The situation of women in violent relationships may not be as grim if they seek justice under the new domestic violence law.
Senior advocate, Indira Jaising, explaining the new law said, “According to this law the aggrieved person can be any woman who is/ has been in a domestic relationship with the respondent as a wife, partner, sister, widow, mother or daughter. In fact, it also includes women in relationships of cohabitation, bigamous marriages and single women in relationships.”
“Women in live-in relationships can also seek justice under this act. The three criteria that have to be met are that the woman has to be in a domestic relationship, be subjected to domestic violence and be/ have been a part of a shared household. The respondent can be any adult male member who has been in a domestic relationship with the aggrieved person”.
Justice Ruma Pal pointed out, “The real difficulty in the implementation of the Domestic Violence Act is the failure of several state governments to appoint any functionaries under the act, to notify any medical facility or to provide any shelter homes or any infrastructure at all.”
“A successful implementation of the Act can only be brought about if all the authorities carry on these functions competently. Once protection officers and counsellors are appointed and medical facilities and centre homes are approved it is necessary to train all these functionaries not only about their duties regarding this Act but also about the human rights jurisdiction underlying the Act.”
Senior Advocate, Nirmala Sawant Prabhavalkar, made people aware that sexual harassment at the workplace didn’t just refer to the harassment that took place within the office. Indeed 97% of the workplace is unorganized in India with work being carried on in a non-office setup.
Even women in rural areas in fields had the right to register sexual harassment cases.
The Supreme Court has set guidelines to sexual harassment committees to facilitate women to register complaints by insisting for witness protection and that during the investigations the woman shouldn’t be asked obscene questions or victimised.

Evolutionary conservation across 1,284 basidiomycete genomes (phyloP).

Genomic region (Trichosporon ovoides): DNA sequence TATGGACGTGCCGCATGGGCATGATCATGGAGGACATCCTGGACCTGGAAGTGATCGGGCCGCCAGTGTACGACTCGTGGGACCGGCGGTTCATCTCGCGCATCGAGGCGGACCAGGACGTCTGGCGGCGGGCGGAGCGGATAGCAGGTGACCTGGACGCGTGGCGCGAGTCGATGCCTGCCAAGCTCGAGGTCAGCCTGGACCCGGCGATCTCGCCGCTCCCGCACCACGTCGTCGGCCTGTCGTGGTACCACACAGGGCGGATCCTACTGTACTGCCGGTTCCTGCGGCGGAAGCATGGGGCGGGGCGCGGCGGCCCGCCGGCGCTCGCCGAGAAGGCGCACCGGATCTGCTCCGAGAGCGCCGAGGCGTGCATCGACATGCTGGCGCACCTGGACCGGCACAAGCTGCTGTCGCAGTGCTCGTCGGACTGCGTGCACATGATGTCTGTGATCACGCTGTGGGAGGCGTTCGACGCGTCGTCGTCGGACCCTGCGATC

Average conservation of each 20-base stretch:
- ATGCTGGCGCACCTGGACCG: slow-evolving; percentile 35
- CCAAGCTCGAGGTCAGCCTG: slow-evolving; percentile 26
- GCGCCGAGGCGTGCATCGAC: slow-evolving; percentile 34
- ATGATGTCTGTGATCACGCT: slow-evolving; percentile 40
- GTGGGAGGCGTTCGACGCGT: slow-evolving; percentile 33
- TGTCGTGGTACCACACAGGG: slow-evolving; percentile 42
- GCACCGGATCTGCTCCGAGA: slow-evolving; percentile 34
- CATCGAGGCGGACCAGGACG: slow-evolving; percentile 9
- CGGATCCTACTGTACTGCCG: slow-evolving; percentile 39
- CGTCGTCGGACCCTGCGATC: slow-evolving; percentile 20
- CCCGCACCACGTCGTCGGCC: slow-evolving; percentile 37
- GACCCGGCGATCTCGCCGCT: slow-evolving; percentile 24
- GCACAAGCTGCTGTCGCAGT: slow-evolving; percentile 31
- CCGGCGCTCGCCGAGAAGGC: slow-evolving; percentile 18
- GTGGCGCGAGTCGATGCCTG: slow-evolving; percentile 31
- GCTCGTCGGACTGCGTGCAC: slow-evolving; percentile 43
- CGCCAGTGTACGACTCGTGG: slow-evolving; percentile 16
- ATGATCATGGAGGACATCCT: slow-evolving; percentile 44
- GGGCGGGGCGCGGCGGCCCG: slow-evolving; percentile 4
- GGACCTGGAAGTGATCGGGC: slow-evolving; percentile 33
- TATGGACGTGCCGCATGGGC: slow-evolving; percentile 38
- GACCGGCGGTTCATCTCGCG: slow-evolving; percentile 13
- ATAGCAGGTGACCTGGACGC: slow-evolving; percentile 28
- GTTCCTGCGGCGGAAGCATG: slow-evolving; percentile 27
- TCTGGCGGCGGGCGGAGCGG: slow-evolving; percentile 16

A special feature of this seminar was a moot court of divorce law by the Government Law College Moot Court Association. The fictitious case was that the husband Pranav and wife Archana were living in different cities for 25 years as their workplaces were located in Delhi and Chandigarh respectively.
The husband, however, did meet his wife at Chandigarh during vacations and the couple had a five-year-old daughter who lived with the mother. Ever since the birth of the daughter, the husband had been pressurizing the wife to leave her job as a lecturer in Chandigarh and stay with him in Delhi to be able to bear him a male child.
His wife didn’t want to leave her job and lose her financial independence especially when she was due for promotion, felt that a one-child family should be the norm in a highly populated country like India and it was very regressive and amounted to mental cruelty by her husband to insist for a male child.
A relevant point highlighted in this case was that despite women being highly qualified it was still expected that the wife should leave her job and relocate to be with her husband, but the husband wasn’t expected by society to do the same for his wife.
The Final ‘Verdict’- Equality and Empowerment
The ‘verdict’ of this seminar was that equality and empowerment was the solution to gender-based problems women faced.
Justice Ruma Pal pointed out the disturbing fact that according to a UNICEF report the system of elimination of the girl child pre and post-birth had lead to the phenomenon known as the ‘missing millions of women and girls’ with 60 million fewer women in the world than there should be under the general demographic trends.
Ashutosh Kumbhakoni, Associate Advocate General of Maharashtra said, “Despite laws, women still just earn 1/10 of the world’s income and own less than 1% of the world’s property”.
He went on to point out prevailing gender equalities under the Hindu Succession Act which deemed the son’s son’s son or son’s son’s daughter as A1 heirs but didn’t allow inheritance rights to daughter’s daughter’s son or daughter’s daughter’s daughter.
Also, widows of the deceased son and grandson were A1 heirs but the husband of a deceased daughter or a granddaughter weren’t legal heirs.
A.N.Roy, Commissioner of Police of Mumbai said, “Women need political and economic empowerment. They must be in a decision-making situation. We have slum police panchayats. Among 10 slum representatives for the police, seven are women. As women are generally at the receiving end of all kinds of violence I feel that women are better naturally endowed to resolve issues. The women status has improved in those areas as the same women who were abused are now meting justice to the abusers.”
Justice B.N.Srikrishna, a retired judge of the Supreme Court, while giving his vote of thanks said, “Lack of awareness and education prevents people from exercising their rights. So spread the knowledge you have acquired in this seminar to downtrodden women.”